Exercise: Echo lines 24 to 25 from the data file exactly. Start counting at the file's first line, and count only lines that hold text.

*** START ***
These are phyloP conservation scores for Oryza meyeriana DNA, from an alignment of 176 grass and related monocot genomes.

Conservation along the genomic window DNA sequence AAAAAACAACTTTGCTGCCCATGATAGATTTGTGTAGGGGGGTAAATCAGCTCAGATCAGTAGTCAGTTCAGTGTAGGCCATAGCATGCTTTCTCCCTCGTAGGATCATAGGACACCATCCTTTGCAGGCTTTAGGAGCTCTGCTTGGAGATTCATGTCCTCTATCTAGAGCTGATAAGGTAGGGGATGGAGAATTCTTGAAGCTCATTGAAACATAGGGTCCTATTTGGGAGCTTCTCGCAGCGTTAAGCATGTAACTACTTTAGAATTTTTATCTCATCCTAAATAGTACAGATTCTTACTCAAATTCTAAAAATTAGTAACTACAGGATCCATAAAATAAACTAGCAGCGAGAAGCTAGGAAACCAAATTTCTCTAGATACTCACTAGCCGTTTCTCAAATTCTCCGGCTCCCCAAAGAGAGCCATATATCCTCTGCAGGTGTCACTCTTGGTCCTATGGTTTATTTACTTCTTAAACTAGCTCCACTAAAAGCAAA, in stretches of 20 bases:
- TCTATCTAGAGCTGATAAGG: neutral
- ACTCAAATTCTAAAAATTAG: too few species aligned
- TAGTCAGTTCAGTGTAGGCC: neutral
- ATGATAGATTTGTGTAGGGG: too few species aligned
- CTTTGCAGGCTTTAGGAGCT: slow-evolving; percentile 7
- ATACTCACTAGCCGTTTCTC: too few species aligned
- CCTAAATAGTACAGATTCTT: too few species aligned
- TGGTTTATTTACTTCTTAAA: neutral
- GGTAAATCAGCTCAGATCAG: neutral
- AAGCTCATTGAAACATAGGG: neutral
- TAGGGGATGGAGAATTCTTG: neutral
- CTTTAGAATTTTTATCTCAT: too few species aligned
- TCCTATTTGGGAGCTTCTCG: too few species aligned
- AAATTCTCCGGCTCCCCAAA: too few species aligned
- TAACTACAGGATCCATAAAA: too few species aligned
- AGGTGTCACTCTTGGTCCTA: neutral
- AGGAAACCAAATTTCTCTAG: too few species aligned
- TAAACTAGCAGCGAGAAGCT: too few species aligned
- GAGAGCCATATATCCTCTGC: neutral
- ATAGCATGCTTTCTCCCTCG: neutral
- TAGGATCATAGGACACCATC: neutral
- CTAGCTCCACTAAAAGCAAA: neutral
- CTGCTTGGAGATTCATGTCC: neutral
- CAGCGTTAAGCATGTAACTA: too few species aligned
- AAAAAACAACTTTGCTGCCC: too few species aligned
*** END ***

- CTAGCTCCACTAAAAGCAAA: neutral
- CTGCTTGGAGATTCATGTCC: neutral